Dominik Sobe graduated in Management And Economics with focus on Strategic Management and Business Information Systems from the University of Innsbruck and Hong Kong. He is a tech enthusiast and has a huge interest in product design, development, and entrepreneurship. He is a self taught developer. His most recent product is StorePreviewer– a tool that helps developers and agencies see what their apps will look like on the App store without the need to publish it.
In an exclusive interview with AsiaTechDaily, Dominik Sobe says:
I think one of the most important things to do in the beginning is: Doing things that do not scale. Personally reaching out to early users, getting to know their problems and needs, and finding a way to create value for them is crucial. People tend to try to automate everything from the beginning. Still, I think the personal component can help you gain valuable insights and engage better with your potential future customers.
Surround yourself with people who share the same or at least similar interests. The process of being a founder and leading a business is challenging. You have a lot of happy ups but also sad downs. Having people to talk to and share experiences with, as well as having people who support what you do and bring you up when you are down, is very crucial. If you don’t have people currently around you, reach out for online communities such as Indie Hackers, Maker Mag, or WIP. They have a great community to talk to. Also, I believe that you do not need to study to be a founder and lead a startup necessarily. The internet provides you with endless opportunities to learn everything you need – most of it even for free. Take advantage of it.
Read on to know more about Dominik Sobe and his journey.
Please tell me about your personal background, and what are you working on currently?
Dominik Sobe: I just graduated in Management & Economics from the University of Innsbruck and Hong Kong. I am a self-taught developer, and I have always had a huge passion for programming, design, and internet businesses. Mainly self-funded, bootstrapped ones.
I have been working on a couple of different products over the past two years. My most recent product is StorePreviewer – a tool that helps developers and agencies see what their apps will look like on the App Store without the need to publish it.
What motivated you to get started with your company?
Dominik Sobe: Three months ago, I started the development of Nutri, my second mobile app. An app that helps you learn about essential nutrients such as vitamins and minerals.
Whenever I want to try out or publish a new app, I encounter this one repeating and very annoying problem: There is no way for me to see how my app’s copy and screenshots will look like on the App Store. Until now, I had to launch the app and then review it live on the App Store. This process is final and inflexible.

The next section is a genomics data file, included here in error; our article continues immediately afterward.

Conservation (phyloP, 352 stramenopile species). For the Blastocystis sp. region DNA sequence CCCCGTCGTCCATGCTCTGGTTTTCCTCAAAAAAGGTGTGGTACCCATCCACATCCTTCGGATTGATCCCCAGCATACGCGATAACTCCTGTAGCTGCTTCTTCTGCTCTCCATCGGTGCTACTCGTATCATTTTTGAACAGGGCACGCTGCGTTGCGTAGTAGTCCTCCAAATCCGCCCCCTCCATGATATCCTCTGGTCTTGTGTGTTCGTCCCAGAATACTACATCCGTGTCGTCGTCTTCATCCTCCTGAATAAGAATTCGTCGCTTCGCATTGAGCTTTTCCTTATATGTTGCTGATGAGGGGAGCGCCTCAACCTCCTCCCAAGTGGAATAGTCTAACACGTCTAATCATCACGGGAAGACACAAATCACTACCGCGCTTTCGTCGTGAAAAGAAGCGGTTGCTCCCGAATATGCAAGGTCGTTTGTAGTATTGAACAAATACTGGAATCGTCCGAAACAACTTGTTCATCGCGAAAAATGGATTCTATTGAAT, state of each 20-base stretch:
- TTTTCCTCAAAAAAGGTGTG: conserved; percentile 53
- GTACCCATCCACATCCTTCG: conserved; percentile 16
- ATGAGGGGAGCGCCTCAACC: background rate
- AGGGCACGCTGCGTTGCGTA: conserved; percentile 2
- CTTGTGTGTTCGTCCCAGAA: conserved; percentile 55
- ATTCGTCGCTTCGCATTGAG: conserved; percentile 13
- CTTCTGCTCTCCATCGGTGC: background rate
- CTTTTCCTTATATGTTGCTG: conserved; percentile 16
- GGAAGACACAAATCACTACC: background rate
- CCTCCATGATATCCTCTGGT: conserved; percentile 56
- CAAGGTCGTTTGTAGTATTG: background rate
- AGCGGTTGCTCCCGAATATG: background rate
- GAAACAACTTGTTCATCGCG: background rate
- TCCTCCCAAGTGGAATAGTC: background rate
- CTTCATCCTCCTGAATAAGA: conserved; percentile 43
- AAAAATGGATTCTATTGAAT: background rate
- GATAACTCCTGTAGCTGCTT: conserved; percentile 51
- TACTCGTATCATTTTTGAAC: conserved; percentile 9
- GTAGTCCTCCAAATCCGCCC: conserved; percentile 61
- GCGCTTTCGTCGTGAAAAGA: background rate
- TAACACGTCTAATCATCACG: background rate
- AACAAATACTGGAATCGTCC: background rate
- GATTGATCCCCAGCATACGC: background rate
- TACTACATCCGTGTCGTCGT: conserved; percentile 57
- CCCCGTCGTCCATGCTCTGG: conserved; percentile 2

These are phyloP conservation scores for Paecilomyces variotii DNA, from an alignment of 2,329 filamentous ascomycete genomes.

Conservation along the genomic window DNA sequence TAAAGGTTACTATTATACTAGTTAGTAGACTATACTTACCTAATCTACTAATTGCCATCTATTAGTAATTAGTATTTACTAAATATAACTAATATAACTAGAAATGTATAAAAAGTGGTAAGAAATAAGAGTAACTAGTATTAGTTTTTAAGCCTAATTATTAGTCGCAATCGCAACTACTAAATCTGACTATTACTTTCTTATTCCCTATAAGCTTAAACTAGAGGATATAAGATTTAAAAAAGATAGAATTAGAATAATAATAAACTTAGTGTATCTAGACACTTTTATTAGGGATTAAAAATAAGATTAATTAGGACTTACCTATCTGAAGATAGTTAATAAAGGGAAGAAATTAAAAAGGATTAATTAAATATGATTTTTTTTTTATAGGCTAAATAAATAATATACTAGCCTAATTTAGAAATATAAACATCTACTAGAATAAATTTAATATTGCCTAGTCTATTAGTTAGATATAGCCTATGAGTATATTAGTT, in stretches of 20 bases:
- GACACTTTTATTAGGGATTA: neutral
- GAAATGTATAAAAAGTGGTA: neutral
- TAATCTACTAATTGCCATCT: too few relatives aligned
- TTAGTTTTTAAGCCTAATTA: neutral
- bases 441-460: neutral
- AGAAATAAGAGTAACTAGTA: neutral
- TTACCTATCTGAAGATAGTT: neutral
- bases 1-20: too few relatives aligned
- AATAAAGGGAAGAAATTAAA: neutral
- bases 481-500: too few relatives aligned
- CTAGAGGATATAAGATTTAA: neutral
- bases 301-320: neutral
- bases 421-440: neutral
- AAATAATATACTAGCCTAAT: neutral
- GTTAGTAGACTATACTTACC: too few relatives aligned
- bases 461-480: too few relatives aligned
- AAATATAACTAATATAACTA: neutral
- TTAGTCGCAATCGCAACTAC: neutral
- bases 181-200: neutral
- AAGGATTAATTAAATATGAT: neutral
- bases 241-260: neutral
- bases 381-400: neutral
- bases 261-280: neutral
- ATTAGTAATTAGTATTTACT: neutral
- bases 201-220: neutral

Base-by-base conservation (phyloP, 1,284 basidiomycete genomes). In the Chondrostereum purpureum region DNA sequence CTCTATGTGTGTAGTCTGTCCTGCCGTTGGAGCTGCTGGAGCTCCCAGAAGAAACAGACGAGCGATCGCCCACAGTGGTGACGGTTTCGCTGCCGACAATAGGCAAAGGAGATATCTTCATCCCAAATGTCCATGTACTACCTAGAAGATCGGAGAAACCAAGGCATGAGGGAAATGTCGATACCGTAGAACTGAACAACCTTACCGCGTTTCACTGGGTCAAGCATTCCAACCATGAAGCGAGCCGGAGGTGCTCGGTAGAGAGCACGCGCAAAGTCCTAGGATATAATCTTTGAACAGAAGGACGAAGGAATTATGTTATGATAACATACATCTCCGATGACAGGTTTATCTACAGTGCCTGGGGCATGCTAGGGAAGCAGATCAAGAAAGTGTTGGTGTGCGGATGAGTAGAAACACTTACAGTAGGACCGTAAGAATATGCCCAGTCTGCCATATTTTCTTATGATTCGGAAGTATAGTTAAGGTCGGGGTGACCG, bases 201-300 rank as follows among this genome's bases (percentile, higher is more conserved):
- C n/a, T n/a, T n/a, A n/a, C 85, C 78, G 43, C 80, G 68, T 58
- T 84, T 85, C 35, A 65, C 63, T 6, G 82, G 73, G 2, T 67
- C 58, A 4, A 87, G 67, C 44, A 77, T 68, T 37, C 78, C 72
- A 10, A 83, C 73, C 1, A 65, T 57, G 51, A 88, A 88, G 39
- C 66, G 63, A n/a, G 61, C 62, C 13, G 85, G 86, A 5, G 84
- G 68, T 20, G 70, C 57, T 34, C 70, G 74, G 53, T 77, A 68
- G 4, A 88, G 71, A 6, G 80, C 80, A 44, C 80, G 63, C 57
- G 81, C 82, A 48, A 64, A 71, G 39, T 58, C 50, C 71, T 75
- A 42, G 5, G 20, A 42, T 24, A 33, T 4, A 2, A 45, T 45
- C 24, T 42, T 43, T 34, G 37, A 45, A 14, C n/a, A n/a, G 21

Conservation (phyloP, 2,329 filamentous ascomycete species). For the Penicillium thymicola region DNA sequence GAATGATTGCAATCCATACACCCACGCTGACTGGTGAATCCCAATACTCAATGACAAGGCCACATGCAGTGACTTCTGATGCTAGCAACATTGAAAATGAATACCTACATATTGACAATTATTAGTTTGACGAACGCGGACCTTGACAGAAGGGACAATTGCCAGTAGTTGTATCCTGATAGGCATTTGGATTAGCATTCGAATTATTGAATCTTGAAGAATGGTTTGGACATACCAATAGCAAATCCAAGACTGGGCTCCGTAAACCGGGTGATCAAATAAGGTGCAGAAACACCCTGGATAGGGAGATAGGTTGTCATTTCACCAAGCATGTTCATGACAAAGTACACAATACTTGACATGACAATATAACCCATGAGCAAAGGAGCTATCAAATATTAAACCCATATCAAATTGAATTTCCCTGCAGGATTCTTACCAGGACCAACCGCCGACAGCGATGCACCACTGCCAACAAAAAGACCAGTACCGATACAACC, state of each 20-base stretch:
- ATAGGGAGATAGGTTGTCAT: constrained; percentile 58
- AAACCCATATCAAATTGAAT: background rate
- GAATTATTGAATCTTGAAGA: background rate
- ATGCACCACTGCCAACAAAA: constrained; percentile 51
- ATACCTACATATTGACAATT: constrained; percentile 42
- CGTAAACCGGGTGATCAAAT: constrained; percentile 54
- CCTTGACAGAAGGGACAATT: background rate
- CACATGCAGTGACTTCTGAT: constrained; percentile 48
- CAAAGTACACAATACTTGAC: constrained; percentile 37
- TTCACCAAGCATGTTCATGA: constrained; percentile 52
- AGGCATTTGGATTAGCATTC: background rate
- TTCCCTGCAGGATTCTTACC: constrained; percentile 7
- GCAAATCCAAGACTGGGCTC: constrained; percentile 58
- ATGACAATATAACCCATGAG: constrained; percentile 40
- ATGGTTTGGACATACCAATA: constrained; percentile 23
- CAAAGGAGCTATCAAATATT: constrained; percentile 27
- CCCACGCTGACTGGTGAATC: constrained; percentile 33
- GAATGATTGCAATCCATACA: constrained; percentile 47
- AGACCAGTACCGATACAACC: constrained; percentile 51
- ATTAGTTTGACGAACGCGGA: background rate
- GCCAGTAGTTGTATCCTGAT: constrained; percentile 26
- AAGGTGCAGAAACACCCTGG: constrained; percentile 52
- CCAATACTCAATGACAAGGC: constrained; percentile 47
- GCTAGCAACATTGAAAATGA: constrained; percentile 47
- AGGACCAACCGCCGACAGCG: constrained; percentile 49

Playing around with various design software templates is nice for perhaps that one logo preview, but iterating over multiple screenshot ideas is quite cumbersome and takes a lot of time. I was not even thinking about doing it for multiple devices, dark and light mode, as well as the list and detail view. Optimizing your app’s copy and screenshots should be a creative, productive, and most essential fun process. This is why I created StorePreviewer.
How have you attracted users and grown your company from the start?
Dominik Sobe: It has been two weeks since the launch, and StorePreviewer already has hundreds of users. StorePreviewer has received a lot of positive feedback from the community, and I am super excited to be working on it.
What’s your business model, and how have you grown your revenue? What strategy worked best?
Dominik Sobe: StorePreviewer is currently free to use. It includes the essential functionalities to preview your app. However, there will be a premium version dedicated to the needs of developers and agencies. Some of the features that will be included are more supported devices, landscape, and dark mode, saving multiple app previews, analytics, and more.
How much money (funding) have you raised in total so far?
Dominik Sobe: StorePreviewer is completely bootstrapped and has not received funding.
What are some marketing tips to help maximize the success of a product launch?
Dominik Sobe: I think one of the most important things to do in the beginning is: Doing things that do not scale. Personally reaching out to early users, getting to know their problems and needs, and finding a way to create value for them is crucial. People tend to try to automate everything from the beginning. Still, I think the personal component can help you gain valuable insights and engage better with your potential future customers.
What is a good product launch checklist?